Newt Gingrich offers free debate advice to Mitt Romney

Chris Moody
Political Reporter
The Ticket

Newt Gingrich, who was once Mitt Romney's chief rival during the Republican primaries, is offering the Republican nominee free advice before he debates President Barack Obama next week.

Writing in Human Events on Wednesday, Gingrich relayed four suggestions for the upcoming debates:

Newt's advice: Relax and be prepared

I tell the stories to make the point that too much debate preparation is cognitive, fact-filled, rational and focused on verbal game playing.

The most important aspect of a debate is how you feel.

Mike Deaver, the great media adviser to President Reagan, used to assert that television is 85 percent visual, 10 percent how you sound and 5 percent what you say.

In every Presidential debate I participated in I always remembered Deaver's rule.

More important than what Romney knows is how he feels.

Is he confident?

Is he relaxed?

Is he in command of himself?

Can he stand up to both the media and the president?

These body language issues are far more important than the specific things he says.

Be assertive and be on offense against both Obama and his media

You can be on offense without being offensive.

The strongest reactions I got to my debates came from people who were desperate for someone to stand up to the media and redefine the questions and reframe the assumptions.

Americans are sick and tired of the unending liberalism and suffocating groupthink of the elite media.

If you look at my strongest applause lines virtually every one was taking on the media.

It is inevitable the media will ask Romney about "the 47 percent." Instead of answering it, Romney should pivot and say, "Let me tell you about the 100 percent. Obama has failed the 100 percent who have to buy gasoline. Obama has failed the 100 percent who will be paying interest on the Obama national debt for the rest of their lives. Obama has failed 100 percent of those who want to get a job and move on with their lives. Obama has failed everyone in the Middle East who had hoped the Arab Spring would lead to freedom by allowing it to turn into an Islamist winter."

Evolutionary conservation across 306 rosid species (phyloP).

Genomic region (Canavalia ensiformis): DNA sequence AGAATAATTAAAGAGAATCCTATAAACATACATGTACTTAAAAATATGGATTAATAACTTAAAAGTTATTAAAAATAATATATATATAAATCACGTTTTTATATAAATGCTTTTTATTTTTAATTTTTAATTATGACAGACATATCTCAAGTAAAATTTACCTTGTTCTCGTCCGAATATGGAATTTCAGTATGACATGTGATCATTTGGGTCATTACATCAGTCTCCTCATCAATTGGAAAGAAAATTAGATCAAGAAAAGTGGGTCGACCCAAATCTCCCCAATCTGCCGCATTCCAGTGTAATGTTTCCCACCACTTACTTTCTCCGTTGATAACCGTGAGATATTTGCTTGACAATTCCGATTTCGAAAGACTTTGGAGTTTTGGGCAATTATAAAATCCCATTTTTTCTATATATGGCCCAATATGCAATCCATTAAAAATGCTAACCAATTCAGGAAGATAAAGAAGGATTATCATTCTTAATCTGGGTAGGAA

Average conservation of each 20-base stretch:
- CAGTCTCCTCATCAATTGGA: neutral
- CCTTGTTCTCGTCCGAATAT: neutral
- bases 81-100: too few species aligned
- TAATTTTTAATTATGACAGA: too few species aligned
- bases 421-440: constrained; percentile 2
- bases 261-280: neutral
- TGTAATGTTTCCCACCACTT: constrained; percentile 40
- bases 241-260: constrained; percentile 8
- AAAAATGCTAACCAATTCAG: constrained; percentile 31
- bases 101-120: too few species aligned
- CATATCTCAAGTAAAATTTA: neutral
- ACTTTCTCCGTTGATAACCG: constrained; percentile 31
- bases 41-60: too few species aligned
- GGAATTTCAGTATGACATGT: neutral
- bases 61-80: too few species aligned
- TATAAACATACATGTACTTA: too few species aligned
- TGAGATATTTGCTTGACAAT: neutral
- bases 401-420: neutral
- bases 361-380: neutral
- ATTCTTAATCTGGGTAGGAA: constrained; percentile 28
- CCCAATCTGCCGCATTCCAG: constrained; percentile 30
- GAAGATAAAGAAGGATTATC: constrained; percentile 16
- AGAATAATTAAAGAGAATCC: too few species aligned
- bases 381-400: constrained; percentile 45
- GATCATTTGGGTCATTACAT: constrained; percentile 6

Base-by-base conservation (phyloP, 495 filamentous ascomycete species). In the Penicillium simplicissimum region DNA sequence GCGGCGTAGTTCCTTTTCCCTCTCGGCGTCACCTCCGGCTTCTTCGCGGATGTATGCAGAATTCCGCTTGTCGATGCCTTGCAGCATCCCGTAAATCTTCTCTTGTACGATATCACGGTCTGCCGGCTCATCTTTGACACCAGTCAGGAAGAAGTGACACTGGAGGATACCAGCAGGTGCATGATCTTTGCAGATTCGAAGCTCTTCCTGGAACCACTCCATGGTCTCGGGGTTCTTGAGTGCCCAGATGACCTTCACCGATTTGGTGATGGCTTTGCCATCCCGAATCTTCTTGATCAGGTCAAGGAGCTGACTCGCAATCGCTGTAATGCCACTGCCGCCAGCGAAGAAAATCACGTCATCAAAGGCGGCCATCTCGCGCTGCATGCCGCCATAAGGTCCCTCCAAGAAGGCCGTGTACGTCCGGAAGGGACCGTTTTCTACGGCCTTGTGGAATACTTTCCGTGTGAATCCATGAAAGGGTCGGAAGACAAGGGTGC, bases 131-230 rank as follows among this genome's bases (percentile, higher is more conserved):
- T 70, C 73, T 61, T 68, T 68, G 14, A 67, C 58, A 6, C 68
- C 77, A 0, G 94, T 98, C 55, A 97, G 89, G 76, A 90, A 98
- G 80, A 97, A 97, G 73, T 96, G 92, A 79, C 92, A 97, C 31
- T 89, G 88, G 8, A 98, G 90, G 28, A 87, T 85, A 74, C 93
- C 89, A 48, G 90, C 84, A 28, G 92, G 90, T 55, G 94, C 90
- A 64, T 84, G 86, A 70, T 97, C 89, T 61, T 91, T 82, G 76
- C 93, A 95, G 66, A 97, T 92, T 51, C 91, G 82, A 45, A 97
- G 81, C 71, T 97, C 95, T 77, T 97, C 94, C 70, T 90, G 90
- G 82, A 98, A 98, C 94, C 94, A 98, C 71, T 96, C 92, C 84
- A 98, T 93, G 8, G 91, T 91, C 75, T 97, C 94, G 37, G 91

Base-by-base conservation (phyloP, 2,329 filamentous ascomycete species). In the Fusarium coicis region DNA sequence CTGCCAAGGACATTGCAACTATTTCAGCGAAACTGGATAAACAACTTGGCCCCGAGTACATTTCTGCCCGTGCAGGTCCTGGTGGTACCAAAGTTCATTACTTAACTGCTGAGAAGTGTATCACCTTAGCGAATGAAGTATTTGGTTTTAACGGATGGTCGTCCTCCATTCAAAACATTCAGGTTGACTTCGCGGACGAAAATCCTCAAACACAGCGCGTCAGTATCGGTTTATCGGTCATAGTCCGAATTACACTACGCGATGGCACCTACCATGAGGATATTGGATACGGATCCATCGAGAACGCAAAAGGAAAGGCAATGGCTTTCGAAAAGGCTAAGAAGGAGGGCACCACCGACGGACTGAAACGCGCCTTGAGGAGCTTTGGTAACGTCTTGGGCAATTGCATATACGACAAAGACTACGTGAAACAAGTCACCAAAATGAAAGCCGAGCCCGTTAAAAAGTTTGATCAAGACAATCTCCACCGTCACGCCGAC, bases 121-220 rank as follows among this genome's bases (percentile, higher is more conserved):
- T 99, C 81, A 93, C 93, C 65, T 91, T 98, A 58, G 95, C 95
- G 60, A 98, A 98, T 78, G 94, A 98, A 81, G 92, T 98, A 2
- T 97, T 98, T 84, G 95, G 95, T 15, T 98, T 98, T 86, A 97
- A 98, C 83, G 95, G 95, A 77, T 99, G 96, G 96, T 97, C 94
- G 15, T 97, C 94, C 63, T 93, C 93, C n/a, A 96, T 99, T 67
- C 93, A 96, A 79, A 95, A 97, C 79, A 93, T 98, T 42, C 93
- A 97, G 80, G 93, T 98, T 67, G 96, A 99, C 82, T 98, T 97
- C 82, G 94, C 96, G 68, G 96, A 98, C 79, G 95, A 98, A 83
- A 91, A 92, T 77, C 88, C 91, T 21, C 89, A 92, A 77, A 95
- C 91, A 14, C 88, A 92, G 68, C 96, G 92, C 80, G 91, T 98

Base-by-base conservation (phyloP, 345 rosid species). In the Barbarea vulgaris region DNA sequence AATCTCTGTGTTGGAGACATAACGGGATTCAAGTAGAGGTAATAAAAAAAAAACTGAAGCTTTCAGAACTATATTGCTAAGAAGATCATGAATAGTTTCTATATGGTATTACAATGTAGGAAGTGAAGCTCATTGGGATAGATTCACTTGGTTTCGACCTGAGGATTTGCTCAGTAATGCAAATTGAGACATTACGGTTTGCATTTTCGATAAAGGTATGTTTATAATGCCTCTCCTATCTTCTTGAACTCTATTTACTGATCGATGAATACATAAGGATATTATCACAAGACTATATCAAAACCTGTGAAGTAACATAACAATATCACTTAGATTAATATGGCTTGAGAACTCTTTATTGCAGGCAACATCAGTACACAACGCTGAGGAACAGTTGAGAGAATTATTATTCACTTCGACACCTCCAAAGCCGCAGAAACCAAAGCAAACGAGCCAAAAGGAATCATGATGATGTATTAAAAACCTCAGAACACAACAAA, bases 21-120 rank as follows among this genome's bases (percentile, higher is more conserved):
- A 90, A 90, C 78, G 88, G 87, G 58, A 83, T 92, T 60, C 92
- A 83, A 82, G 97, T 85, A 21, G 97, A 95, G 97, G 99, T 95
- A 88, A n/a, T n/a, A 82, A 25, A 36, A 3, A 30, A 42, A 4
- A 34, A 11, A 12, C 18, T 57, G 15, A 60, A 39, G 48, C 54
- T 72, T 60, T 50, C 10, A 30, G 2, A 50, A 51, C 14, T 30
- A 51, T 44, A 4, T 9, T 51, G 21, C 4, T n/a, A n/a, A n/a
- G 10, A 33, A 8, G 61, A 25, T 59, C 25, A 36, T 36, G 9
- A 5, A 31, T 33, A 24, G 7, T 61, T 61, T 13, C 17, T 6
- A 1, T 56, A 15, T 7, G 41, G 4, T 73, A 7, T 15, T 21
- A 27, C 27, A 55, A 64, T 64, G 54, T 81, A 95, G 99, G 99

The country would be electrified.

Be honest

There are things Romney has done wrong.

Admit it.

There are things he would like to do better.

Admit it.

People can smell dishonesty and disingenuous efforts to sell or hide.

Use humor

Reagan and Kennedy both had this wonderful knack of using humor to make points.

President Obama is a detached, often stiff person who overestimates his competence (the next time you see a story on the Middle East remember he got a Nobel Peace Prize for having done nothing).

No president in my lifetime has been as vulnerable to humor as President Obama.

Gingrich relishes political debates. Before he dropped his bid for the White House last spring, he vowed to challenge Obama to seven, three-hour debates in the Lincoln-Douglas style if nominated. (The style is reminiscent of contests between Abraham Lincoln and Stephen Douglas during the 1858 Senate campaign. The debates have no moderator, a schedule of opening statements, cross-examinations and rebuttals as well as in-depth talks on a specific theme.)

Gingrich said in an interview with Yahoo News that Obama would have given in, too.

"I think I would have nagged him pretty ferociously," Gingrich said.